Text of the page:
Arab Rotopack

Effect: The four aces are honestly buried at various depths in the pack and the cards are shuffled and cut. The name of the first ace, the ace of clubs, is spelled while one card is dealt for each letter. The ace of clubs turns up on cue at the end of its name.

The pack is given another shuffle and the ace of hearts is cut directly from the middle of the deck.

The deck is given a third shuffle and a cut. The top card Is turned up. It is a four. Counting down four cards from the top, the ace of spades is found.

One more shuffle is performed and the deck is ribbon spread. There, face-up in the center, is the final ace, the ace of diamonds.

Method: The plot is essentially that of Henry Christ's Ace Trick (ref. Cliff Green's Professional Card Magic, pp. 48-54; Epilogue, No, 20, Mai". 1974, pp. 8-9; orThe Vernon Chronicles, Volume 2, pp. 242245); but the method has been completely altered through the application of faro shuffle techniques.

The only preparation required is to install a concave bridge down the length of the face-down deck. This bridge is needed to assure that you can cut quickly and unerringly to a card reversed in the pack. Such a bridge can be created by giving the cards a face-down, edgewise, dovetail shuffle; or by performing the spread flourish (ref. The Card Magic of LePaul, p. 36).

Spread through the deck and remove the four aces. As you do this, also cut or cull a four of any suit to a position sixth from the face of the pack. Flip the deck face-down and quickly form four piles of cards. Push off four cards from the top of the pack to make the first pile. Push off seven more for the second pile; six for the third pile; and nine for the fourth. Spread the cards off in groups as you count them silently, making the procedure look casual and uncalculated. Do not mention the number of cards In each pile. By the way, the peculiar title of this trick is a mnemonic cue to the setup and layout. Those familiar with the mnemonic alphabet used in the Nikola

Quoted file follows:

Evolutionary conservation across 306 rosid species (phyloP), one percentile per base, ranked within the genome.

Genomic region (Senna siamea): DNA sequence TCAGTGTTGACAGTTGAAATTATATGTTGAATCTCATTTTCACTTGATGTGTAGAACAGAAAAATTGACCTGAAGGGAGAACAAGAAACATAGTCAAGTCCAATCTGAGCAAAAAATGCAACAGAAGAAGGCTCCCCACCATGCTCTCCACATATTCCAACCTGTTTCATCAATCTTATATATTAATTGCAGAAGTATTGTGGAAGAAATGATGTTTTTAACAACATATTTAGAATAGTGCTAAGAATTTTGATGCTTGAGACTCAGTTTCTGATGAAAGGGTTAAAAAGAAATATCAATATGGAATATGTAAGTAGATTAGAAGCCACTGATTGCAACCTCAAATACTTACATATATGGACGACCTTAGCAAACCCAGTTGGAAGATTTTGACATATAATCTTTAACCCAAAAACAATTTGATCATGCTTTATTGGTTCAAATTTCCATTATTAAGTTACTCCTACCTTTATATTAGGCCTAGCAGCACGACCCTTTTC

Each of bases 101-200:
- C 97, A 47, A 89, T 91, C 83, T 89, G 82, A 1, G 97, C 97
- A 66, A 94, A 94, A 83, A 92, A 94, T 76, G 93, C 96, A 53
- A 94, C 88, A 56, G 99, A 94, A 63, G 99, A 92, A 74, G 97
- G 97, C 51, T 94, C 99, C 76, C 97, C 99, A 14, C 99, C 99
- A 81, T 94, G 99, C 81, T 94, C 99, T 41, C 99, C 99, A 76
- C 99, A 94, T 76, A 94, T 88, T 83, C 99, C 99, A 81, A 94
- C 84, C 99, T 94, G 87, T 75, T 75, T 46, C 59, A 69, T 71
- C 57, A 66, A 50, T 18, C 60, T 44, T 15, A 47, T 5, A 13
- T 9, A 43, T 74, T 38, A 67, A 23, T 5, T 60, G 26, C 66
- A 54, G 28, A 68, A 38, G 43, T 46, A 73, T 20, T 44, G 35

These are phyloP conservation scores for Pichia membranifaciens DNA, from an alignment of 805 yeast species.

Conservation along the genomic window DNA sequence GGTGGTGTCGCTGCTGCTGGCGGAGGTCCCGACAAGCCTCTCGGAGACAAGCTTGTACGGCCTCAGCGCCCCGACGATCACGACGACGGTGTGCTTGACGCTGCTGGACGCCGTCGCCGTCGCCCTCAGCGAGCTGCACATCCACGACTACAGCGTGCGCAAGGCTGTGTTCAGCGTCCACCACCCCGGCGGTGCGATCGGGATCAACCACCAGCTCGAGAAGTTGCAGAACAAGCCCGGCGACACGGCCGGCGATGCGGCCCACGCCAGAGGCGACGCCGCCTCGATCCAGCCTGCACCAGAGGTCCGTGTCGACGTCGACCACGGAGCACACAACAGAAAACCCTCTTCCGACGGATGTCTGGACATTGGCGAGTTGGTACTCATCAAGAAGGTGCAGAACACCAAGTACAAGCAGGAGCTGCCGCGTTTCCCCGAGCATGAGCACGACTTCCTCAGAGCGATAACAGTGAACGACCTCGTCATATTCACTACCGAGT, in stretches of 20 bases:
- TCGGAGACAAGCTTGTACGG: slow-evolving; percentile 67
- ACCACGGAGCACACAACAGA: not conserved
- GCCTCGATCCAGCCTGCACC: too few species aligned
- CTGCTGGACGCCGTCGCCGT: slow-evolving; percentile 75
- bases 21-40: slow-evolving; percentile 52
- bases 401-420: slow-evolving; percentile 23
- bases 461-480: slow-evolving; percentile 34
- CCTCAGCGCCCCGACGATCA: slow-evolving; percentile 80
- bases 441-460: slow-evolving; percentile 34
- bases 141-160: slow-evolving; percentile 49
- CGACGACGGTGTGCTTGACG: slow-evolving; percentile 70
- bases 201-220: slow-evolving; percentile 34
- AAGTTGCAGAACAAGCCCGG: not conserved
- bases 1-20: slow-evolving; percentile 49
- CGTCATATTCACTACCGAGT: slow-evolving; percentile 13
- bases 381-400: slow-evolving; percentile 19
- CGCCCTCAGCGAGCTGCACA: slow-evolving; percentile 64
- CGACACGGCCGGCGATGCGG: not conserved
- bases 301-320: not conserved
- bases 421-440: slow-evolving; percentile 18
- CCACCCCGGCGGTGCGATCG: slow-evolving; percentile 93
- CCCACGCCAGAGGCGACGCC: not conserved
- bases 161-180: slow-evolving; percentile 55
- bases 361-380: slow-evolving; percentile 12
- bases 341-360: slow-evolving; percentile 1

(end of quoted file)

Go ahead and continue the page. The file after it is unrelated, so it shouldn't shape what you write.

Card System (ref, Encyclopedia of Card Tricks, Hugard revision, p. 387) will quickly see that "aRaB RoTo-PacK" translates into 4-6-4-7-6-9. The first two numbers (4 and 6) remind you that a four must be positioned sixth from the face of the deck. The remaining four numbers (4, 7, 6 and 9) indicate the sizes of the four piles.

As you form the piles, lay them out in a row from left to right. Then position the aces in front of the piles, in a face-up row with suits running in CHaSeD order from left to right (Figure 236). This suit order is adhered to when, later, the aces are produced during the trick. Thus, there are built-in mnemonic aids for the entire procedure.

The piles and aces are now gathered, burying the aces at various levels in the pack. Start at the right end of the rows and work leftward. First place the ace of diamonds face-down onto the talon. Drop the nine-card pile onto this ace, but catch a left fourth-finger break beneath the pile. Lay the ace of spades face-down onto the deck and bury it with the six-card pile. Onto this place the ace of hearts, the seven-card pile, the ace of clubs, and finally the four-card pile. Square the deck,